About Kelly McGonigal

I believe that it is possible to experience hope, joy, and meaning, even when things are difficult. And I believe that the best way to do this is to connect—with one another, and with something bigger than ourselves.

My mission, as an author, psychologist, and educator, is to make this easier. To help each of us find our own strength and the courage to lift one another up. To amplify what is good in humanity, and to support the communities that bring out the best in us. I believe that science and stories are two of the best ways to inspire self-understanding, empathy for others, and connection with a broader sense of common humanity. Through all my work, I aim to share my own awe about the human condition, whether that’s being amazed by how the brain functions or being elevated by our capacity to transform suffering into meaning.

I am a teacher at heart, and all of my books are based on classes I have taught at Stanford University. The Willpower Instinct was based on my popular psychology course “The Science of Willpower,” and The Upside of Stress began as “Living Well with Stress.” Even my 2013 TED talk “How to Make Stress Your Friend,” which makes the case that social connection is both a natural instinct and a source of resilience in times of stress, started out as a lecture for Stanford’s Introduction to Psychology course.

My latest book The Joy of Movement explores how physical exercise can be a powerful antidote to the modern epidemics of depression, anxiety, and loneliness. The book is at once a love letter to movement and to human nature, including our remarkable abilities to persist, cooperate, and experience transcendence. It, too, is rooted in my experiences as a teacher—I started leading group exercise classes as a graduate student in psychology, and it continues to be one of the greatest sources of happiness in my life.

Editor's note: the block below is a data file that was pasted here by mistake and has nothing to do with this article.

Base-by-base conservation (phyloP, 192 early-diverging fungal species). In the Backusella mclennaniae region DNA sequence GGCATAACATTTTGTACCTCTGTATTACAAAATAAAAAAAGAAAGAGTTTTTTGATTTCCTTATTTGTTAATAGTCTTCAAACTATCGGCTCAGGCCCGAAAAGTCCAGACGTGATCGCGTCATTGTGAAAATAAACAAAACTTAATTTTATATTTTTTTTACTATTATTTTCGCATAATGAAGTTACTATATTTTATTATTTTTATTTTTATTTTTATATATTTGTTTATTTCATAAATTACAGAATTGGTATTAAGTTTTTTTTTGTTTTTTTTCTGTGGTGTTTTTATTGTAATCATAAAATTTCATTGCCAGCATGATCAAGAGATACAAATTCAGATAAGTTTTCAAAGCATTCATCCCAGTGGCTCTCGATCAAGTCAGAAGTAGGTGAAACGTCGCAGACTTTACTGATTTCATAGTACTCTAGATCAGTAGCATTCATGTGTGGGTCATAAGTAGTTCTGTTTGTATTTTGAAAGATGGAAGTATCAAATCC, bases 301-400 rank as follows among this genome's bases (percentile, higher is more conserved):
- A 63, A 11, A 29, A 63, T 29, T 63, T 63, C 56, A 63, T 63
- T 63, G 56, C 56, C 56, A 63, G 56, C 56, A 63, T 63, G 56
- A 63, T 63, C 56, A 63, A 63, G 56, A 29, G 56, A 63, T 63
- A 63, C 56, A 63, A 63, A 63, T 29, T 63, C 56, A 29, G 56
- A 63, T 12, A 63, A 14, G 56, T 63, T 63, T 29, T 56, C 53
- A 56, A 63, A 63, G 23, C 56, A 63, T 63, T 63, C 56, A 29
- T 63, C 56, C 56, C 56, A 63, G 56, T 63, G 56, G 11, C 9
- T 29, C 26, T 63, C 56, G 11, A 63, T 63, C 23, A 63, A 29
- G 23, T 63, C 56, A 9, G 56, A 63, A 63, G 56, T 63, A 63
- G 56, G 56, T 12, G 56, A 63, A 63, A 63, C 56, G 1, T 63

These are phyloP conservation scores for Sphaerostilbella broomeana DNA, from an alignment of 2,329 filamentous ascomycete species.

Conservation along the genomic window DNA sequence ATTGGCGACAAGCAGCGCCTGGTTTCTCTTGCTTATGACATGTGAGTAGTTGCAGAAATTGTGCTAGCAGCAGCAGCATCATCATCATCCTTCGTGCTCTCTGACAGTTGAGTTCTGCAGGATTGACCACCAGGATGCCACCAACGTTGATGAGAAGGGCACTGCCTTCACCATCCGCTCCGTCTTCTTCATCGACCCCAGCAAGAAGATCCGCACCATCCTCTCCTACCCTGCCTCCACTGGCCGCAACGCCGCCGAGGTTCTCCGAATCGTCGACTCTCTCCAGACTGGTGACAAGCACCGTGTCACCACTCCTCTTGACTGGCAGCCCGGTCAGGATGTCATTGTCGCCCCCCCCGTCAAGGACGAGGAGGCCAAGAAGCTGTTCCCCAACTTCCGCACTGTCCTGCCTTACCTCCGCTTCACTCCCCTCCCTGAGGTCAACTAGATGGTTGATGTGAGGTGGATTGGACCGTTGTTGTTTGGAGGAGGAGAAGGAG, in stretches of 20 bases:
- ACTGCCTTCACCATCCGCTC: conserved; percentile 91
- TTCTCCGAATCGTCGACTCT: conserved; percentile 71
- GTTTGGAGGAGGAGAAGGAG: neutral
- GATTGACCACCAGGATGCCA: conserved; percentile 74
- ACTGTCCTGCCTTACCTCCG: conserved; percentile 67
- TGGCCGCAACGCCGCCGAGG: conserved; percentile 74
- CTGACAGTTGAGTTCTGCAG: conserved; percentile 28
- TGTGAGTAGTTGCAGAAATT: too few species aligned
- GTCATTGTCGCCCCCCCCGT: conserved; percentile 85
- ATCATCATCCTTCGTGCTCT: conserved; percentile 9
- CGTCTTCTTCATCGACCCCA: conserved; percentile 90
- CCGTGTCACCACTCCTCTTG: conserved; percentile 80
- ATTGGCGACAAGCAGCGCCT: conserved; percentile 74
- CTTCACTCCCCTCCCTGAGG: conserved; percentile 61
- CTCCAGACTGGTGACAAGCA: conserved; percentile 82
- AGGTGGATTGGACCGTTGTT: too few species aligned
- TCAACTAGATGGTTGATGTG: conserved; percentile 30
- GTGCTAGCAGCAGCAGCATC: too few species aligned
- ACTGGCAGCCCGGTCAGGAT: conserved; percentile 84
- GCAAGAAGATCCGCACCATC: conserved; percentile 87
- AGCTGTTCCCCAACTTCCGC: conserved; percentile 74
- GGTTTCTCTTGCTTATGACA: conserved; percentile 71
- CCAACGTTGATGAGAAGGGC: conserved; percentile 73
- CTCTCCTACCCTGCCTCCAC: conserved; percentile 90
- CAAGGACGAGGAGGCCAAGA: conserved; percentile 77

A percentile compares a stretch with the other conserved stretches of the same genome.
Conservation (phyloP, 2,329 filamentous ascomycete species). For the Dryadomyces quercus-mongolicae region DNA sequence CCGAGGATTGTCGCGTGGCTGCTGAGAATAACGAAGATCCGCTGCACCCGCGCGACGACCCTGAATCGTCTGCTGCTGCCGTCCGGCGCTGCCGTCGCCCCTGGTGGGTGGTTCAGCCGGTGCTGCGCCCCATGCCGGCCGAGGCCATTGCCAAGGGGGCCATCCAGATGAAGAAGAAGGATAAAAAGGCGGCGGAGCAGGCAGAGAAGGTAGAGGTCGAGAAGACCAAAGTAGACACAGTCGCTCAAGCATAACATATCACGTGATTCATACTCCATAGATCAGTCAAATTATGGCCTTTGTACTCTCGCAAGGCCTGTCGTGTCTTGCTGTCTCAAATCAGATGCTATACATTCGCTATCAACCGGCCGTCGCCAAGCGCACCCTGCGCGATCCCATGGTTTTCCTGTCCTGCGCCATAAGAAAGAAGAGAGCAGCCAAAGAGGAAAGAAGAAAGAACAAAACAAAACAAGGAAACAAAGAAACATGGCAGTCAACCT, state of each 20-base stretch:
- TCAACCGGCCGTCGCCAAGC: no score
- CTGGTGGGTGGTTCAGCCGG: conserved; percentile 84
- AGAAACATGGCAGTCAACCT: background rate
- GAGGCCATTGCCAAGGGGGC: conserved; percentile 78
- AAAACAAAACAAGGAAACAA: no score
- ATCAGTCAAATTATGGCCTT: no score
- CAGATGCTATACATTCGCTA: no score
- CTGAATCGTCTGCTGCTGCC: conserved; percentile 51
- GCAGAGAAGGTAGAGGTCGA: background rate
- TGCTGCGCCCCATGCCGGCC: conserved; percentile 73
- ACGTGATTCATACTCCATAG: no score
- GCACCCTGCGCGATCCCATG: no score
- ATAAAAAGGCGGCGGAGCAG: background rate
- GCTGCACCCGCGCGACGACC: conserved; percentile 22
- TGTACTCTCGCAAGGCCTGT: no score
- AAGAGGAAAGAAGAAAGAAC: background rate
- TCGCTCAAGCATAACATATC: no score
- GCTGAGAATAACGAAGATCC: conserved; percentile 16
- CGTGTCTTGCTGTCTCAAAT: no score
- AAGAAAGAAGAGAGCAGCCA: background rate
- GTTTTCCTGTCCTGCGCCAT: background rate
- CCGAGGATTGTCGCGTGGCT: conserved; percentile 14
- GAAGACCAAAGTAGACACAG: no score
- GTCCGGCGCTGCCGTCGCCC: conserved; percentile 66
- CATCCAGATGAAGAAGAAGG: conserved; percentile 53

I am passionate about giving back and helping others do so. Through the Stanford Center for Compassion and Altruism, I helped create the Stanford Compassion Cultivation Training, a course now taught around the world that helps individuals develop greater empathy, compassion, and social connection.

I also take joy in supporting two causes that are especially close to my heart: education and animal rescue. Both of my parents were public school teachers, and my husband and I were married at the Best Friends Animal Sanctuary in Kanab, Utah. Learn more about some of my favorite non-profit organizations and how you can get involved.

As part of my mission to share psychological science with the public, I have enjoyed a wide range of roles, including serving as the psychology consultant for The New York Times Education Initiative, hosting interviews with scientists and authors for Public Radio’s City Arts & Lectures, and appearing on television shows such as The Today Show, Good Morning America, The Anderson Cooper Show, and CNN’s Vital Signs.

Subjects Covered

Mind-Body Medicine